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Saturday, January 20, 2018

Pot-au-Feu or Pot Bouilli – Pot on the Fire - France’s Most Famous Stew.

from
Behind the French Menu
by
Bryan G. Newman
  
 
Pot-au-feu
  
The pot-au-feu, a beef stew, was part of France’s culinary heritage long before Haute Cuisine.  Then, with the rise of a robust middle class after the French Revolution the pot-au- feu was raised to the heights of gastronomic art. Today’s well-schooled chefs remember their grandmother’s heavenly recipe for pot-au-feu that was served on a cold winter’s night; they have added the dish, and its wondrous tastes and smells to their Michelin starred restaurant’s menus.
 
The traditional pot-au-feu includes beef, marrow bones, carrots, turnips, leeks, celery, onions, potatoes, a clove-studded onion, garlic and a bouquet garni. There will be at least three different cuts of beef and the ingredients will be slowly cooked for hours.  
  
Occasionally the beef soup may be served first followed by the boiled beef served with vegetables and gravy from the stew as the plat principal, the main course. Whether or not the soup is served separately is not that important, but the best traditional pot-au-feu’s are accompanied by fresh country bread, mustard, cornichons and those tasty small French pickled white onions.
  
Pot-au-feu
 
Depending on the region and the chef’s tradition the recipe may be the traditional beef, or it may be veal or lamb; some versions may include chicken, duck, pork or sausages.  Many fish restaurant menus offer a pot au feu de la mer, a stew of sea fish and seafood. 
 
Pot-au-feu on French menus:

Pot-au-feu Albigeois - Pot-au-feu from the department of Tarn; it is made with added goose or duck confit. There are many regional versions of pot-au-feu, and the name of the region indicates the difference in the recipes. (Tarn is part of Languedoc- Roussillon now included in the super-region of Occitanie).
 
Pot au feu de Canard et Légumes Anciens – A duck stew with heirloom vegetables. The heirloom vegetables may include Jerusalem artichokes, multi-colored carrots, turnips, parsnips, and kohlrabi.
   
Pot-au-feu, Sauce Ravigote – A beef pot–a-feu served with a Sauce Ravigote.  Sauce Ravigote is a thick vinaigrette sauce made with mustard, eggs, olive oil, shallots, spring onions, chives, parsley, and chervil.  This sauce is served with many fish, shellfish, poultry and meat dishes.
   

Sauce Ravigote.
 
Pot-au-feu de Fruits de Mer au Bouillon Safrané – A seafood stew made with a saffron-flavored broth.
 
Pot au feu de Lapin– A rabbit stew.

Pot-au-feu- de la mer – A fish and seafood pot-au-feu.
 
Similar dishes with traditional names:
 
Azinat Ariégeois -  A pot-au-feu from Ariege. Ariege is a department in Midi-Pyrénées that became part of the new super-region of Occitanie that was created on 1-1-2016 when the regions of Midi-Pyrenees and Languedoc-Roussillon were joined.
 
Baeckeoffe or Potée Alsacienne  - From the Alsace; now part of the new super region of the Grand Est. This dish includes cuts of beef and pork or lamb and possibly goose and Alsatian sausages. The vegetables will include France's ubiquitous white haricot beans, onions, carrots, leeks, and potatoes.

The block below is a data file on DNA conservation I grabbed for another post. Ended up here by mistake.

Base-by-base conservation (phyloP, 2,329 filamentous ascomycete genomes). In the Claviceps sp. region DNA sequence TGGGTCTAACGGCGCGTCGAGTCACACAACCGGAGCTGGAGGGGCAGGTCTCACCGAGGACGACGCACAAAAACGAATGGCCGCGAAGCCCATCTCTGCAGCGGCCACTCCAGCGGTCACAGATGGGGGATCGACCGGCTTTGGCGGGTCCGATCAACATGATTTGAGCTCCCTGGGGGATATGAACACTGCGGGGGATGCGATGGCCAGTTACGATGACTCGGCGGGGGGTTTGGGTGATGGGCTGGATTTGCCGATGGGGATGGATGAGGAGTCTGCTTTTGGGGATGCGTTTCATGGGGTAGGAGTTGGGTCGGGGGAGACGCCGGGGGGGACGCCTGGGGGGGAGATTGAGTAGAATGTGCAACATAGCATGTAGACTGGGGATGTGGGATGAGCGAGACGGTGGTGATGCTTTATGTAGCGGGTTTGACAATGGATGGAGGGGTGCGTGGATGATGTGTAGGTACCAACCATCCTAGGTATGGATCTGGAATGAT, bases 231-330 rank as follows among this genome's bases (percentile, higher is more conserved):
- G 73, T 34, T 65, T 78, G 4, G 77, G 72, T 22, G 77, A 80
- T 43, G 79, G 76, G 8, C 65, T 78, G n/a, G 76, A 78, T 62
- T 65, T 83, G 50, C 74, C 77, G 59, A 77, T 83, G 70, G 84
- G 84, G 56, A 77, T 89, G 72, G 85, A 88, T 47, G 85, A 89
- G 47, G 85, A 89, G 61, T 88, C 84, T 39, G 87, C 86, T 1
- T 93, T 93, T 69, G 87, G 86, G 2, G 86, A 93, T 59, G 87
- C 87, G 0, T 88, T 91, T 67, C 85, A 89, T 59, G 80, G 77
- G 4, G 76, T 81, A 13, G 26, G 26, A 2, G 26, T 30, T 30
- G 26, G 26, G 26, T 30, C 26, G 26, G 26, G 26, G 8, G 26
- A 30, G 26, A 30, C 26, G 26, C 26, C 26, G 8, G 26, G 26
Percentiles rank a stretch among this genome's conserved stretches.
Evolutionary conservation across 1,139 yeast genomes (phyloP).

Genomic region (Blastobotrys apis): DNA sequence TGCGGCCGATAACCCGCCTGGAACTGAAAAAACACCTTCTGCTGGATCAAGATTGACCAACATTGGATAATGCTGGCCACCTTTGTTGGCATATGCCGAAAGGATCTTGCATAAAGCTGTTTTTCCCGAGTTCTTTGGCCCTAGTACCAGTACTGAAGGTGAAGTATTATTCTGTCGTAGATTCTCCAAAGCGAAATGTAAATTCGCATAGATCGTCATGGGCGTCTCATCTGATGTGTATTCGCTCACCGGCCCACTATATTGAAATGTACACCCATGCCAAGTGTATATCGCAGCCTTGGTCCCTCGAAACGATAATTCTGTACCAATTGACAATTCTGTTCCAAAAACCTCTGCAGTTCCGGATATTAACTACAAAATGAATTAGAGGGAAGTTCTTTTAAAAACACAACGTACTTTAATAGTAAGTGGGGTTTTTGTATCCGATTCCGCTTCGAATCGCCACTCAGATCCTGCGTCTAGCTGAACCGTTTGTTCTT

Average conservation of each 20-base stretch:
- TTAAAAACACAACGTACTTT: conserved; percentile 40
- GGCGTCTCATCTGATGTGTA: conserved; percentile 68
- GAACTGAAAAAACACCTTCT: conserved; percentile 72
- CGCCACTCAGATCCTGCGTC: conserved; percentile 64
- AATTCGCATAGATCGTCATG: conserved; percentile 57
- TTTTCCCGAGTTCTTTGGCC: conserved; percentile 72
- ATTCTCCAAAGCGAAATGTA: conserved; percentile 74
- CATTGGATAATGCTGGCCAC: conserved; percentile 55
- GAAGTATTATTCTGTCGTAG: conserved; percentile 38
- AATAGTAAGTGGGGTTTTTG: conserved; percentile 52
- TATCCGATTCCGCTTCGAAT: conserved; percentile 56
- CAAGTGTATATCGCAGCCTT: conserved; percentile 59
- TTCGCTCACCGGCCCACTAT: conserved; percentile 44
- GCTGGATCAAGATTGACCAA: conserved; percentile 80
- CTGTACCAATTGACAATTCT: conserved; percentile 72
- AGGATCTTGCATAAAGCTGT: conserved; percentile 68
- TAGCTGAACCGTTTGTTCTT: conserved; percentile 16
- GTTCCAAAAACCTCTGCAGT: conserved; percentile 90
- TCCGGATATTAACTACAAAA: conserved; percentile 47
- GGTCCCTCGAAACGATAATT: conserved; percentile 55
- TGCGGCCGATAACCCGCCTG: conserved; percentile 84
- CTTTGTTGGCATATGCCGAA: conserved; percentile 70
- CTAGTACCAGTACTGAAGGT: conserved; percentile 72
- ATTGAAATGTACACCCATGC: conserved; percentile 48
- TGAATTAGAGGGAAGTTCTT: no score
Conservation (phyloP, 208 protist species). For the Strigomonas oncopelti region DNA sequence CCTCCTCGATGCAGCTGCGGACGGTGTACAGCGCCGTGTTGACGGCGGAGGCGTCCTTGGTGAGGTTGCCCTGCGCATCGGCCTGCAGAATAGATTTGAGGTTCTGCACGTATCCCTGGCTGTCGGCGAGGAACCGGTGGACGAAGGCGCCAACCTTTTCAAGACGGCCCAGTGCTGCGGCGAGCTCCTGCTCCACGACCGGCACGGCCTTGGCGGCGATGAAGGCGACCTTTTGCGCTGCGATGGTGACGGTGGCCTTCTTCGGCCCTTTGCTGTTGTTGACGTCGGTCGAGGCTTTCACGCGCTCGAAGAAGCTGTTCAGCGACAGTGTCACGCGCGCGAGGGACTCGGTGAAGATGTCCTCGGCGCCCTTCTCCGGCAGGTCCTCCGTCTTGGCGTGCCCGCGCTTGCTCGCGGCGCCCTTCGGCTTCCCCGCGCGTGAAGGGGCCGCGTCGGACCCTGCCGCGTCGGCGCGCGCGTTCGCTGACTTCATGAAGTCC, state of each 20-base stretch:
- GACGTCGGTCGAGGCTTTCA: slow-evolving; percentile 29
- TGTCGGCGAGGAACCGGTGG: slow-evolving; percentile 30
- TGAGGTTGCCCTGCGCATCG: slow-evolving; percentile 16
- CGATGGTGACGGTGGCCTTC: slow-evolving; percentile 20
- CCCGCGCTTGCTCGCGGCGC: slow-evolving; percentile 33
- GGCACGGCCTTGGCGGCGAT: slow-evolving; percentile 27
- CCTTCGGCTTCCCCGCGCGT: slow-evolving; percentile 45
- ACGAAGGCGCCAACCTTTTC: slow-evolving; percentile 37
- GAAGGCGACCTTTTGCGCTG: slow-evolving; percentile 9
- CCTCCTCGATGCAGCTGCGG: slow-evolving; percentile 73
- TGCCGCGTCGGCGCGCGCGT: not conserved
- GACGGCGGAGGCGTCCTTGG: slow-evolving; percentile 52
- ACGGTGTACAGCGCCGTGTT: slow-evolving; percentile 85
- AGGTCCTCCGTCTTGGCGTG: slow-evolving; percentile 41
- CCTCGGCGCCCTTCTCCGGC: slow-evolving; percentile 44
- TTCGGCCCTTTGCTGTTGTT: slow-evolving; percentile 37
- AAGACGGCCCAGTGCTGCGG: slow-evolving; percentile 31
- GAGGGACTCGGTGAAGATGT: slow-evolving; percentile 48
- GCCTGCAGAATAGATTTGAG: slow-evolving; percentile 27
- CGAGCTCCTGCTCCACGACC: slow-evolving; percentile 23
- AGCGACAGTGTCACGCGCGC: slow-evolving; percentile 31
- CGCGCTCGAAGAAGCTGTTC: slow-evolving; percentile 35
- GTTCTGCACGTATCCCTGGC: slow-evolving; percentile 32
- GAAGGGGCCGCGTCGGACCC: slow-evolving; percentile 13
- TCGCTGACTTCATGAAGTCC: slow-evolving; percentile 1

Boeuf en Hochepot de Légumes Printaniers – Ox-tail stew with spring vegetables.  Here a meaty oxtail will be adding to or replacing the beef in the pot-au-feu. Oxtail stew is a traditional dish in Normandy and parts of the new super-region of Hauts de France as well as Belgium where it will be a Hochepot Flamand.  William the Conqueror came to England in 1066 and brought the French connection to the English kitchen including the hochepot. A hochepot includes all the leftovers in the kitchen and gave its name to odds and ends called a hodgepodge in the English language.
  
Hochepot.

Bouilli or Pot bouilli – Another name for a pot-au-feu.
  

Garbure Gasconne - From the old province of Guyenne and Gascony now included in parts of the new super-regions of Nouvelle Aquitaine and Occitanie. Garbures, are thick vegetable soups that include ham, bacon, and duck, or goose confit. Gascony was home to the semi-fictional figures of  D’Artagnan from the Three Musketeers (born in Gers) and Cyrano de Bergerac (born in the Dordogne).
 
Kig ha Farz –  A pot-au-feu in the manner of Brittany.  The name comes from the Breton language which is related to the Celtic languages of Cornwall and Wales and used for many of Brittany's traditional dishes.  Here to the meats and vegetables of a pot-au-feu is added the “farz brujun” made from crumbly blé de sarrasin, buckwheat flour.  Buckwheat flour has a distinctive, mild, nutty taste and a dark color. Buckwheat is gluten-free. The French name for buckwheat flour, farine de sarrasin, stretches back to the crusades.
  
Potée Auvergnate - From the Auvergne, now part of the new super-region Auvergne-Rhône-Alpes.These potées will include duck, ham, salt pork, and pork sausages.

   
Beef and other meat or poultry stews were never part of the French peasant's food; the peasants lived on bread and vegetable soups with the occasional piece of meat or poultry added on religious holidays. 

The name Pot-au-Feu.
 
Pot-au-feu only reached French dictionaries in 1785-1795 according to Dictionary.Com: then the French revolution began, and France’s first restaurants were opening.The words pot-au-feu translates as a pot on the fire, and apart from the stew indicates the traditional earthenware casserole in which the ingredients were cooked. In French homes of the period, these casseroles would have been left to cook slowly on the heated stove all day and night with ingredients added to and taken out as needed.
   
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Bryan G. Newman
  
Behind the French Menu.

Copyright 2010, 2018.
 
For information on the unpublished book behind this blog contact Bryan Newman
at
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